Wednesday, 23 September 2015

SUPREME COURT:IN A DISMISSAL CASE, WHETHER A LEGAL FORUM SHOULD IMAGINE FACTS AND CONCEIVE OF PERVERTED SITUATIONS?

In this appeal the Supreme Court was compelled to wonder whether a Legal forum should allow itself to imagine facts and conceive of perverted situations to brush aside the material brought on record and then for contrived reasons arrive at a conclusion that there was possibly of no embezzlement or personal gain. The first respondent, a conductor in the service of the U.P. State Transport Corporation, despite the fact of carrying 25 passengers without ticket being proved, was relieved and assuaged by substitution of punishment of dismissal with stoppage of two annual increments with cumulative effect taking aid of Section 6(2-A) of the U.P. Industrial Disputes Act, 1947 by the Labour court in invocation of the doctrine of reformation and principle of mercy. The High Court, in exercise of its supervisory jurisdiction has given the stamp of approval to the award by treating it as just and defensible fundamentally resting its conclusion on the foundation that the controversy hinged on the factual score.

The High Court, appreciating the reasons ascribed in the award passed by the Labour Court, came to hold that it had not been proved that the workman concerned had taken fare from 25 passengers and not issued tickets to them and, therefore, there was no embezzlement. Being of this view, the High Court concurred with the award relating to reinstatement but as far as the grant of back wages is concerned, it reduced the same to 25 percentage.

On a perusal of the award passed by the Labour Court as well as the order passed by the High Court, the SC found that a categorical conclusion has been arrived at on the basis of the evidence on record that the respondent who was engaged as a Conductor had allowed 25 passengers to travel in the bus without ticket. It was obvious that the primary and core duty of a conductor was to collect fare and render true and correct account. This was the mainstay and centre piece of his work and faith reposed on him by the employer. The SC further stated that the Labour Court as well as the High Court had been guided by the perception that there was no recovery of money and, therefore, there was no corruption or embezzlement. But it failed to notice the nature of duties and obligation of a conductor. Even the finding on no corruption or embezzlement was ambiguous and contradictory.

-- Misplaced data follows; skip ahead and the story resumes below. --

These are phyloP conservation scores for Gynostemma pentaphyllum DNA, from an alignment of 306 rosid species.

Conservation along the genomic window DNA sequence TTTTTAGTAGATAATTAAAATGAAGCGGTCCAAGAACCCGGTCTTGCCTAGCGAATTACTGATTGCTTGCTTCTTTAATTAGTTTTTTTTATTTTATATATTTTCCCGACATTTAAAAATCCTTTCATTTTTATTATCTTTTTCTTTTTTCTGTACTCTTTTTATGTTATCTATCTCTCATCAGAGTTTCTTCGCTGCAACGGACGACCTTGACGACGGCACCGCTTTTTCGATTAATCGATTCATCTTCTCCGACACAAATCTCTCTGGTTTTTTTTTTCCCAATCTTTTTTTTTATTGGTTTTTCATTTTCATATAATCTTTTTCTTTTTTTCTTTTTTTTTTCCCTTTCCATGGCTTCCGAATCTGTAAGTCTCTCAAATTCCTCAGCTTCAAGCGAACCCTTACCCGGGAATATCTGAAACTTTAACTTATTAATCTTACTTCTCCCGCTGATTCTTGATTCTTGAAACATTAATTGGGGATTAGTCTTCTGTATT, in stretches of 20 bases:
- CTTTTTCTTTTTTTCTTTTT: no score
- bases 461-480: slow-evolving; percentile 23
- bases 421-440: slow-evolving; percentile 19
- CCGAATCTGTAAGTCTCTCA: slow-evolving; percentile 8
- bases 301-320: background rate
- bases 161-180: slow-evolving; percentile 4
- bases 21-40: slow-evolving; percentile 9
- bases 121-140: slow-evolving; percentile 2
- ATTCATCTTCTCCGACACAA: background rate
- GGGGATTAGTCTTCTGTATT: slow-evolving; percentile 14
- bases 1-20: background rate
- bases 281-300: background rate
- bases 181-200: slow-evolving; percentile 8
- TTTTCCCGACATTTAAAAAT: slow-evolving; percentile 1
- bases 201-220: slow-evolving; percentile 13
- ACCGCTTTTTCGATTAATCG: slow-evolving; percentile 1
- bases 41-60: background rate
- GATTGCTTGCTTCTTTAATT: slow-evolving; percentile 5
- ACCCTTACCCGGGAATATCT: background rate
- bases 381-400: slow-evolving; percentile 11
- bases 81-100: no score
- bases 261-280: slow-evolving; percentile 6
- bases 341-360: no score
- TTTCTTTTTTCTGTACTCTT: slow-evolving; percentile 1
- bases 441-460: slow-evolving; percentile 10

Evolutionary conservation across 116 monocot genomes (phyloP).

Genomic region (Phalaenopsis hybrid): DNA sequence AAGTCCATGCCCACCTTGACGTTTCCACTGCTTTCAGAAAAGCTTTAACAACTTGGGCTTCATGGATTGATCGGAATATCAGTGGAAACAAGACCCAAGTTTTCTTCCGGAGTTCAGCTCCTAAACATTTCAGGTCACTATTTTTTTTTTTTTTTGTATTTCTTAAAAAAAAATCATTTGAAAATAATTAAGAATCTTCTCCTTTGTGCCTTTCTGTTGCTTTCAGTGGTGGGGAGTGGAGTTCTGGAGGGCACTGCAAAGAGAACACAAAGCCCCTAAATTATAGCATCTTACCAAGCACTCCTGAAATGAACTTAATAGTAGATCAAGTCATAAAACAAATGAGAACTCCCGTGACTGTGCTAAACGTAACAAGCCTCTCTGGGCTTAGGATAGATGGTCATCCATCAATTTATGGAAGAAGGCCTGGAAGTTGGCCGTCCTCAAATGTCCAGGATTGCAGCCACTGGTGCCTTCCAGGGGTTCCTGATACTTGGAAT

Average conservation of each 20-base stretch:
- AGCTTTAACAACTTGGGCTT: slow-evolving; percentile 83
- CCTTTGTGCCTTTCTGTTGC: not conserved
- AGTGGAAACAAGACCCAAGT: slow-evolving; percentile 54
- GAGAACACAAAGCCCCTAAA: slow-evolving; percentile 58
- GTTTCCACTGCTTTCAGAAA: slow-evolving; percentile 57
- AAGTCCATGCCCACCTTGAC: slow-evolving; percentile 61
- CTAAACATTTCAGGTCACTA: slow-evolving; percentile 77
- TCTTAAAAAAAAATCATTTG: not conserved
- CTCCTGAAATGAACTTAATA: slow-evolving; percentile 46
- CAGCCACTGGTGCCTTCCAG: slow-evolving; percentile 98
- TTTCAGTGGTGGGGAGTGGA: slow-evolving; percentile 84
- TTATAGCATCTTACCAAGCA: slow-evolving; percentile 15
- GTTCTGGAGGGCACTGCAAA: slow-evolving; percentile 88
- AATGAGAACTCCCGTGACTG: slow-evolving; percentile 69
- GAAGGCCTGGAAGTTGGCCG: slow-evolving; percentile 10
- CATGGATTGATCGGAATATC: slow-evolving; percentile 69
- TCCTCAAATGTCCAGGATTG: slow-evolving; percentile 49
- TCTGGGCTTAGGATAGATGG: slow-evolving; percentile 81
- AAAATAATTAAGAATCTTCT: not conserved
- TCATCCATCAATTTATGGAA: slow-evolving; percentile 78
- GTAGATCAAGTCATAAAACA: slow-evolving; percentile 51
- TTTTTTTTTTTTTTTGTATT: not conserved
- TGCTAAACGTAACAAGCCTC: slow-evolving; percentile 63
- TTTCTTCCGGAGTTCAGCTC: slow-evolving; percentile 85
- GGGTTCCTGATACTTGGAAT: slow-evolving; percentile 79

SC further added that when a power is conferred on the Labour Court, it was obligatory on it to record satisfaction that the order of dismissal was not justified and thereafter proceeded to award a lesser punishment in lieu of discharge or dismissal. The thrust of the matter is whether the present case was one where a lenient attitude was required to be shown by the Labour Court and the High Court. In the instant case, as accepted by the Labour Court, the first respondent was carrying 25 passengers without tickets which had caused financial loss to the Corporation. That apart, the workman had also violated the postulates under the Rule and committed misconduct. Two aspects were absolutely clear.

Finally it was held by the SC that on a mere glance at the said reasons are really imaginary and reveal some kind of unacceptable theoretical perceptions by the Labour Court.

Consequently, the award passed by the Labour Court as well as the order passed by the High Court was set aside and the order of dismissal imposed by the Corporation is restored.


(Reference: Judgement of SC dated September 1, 2015 in CIVIL APPEAL NO.2038 OF 2012) 

No comments:

Post a comment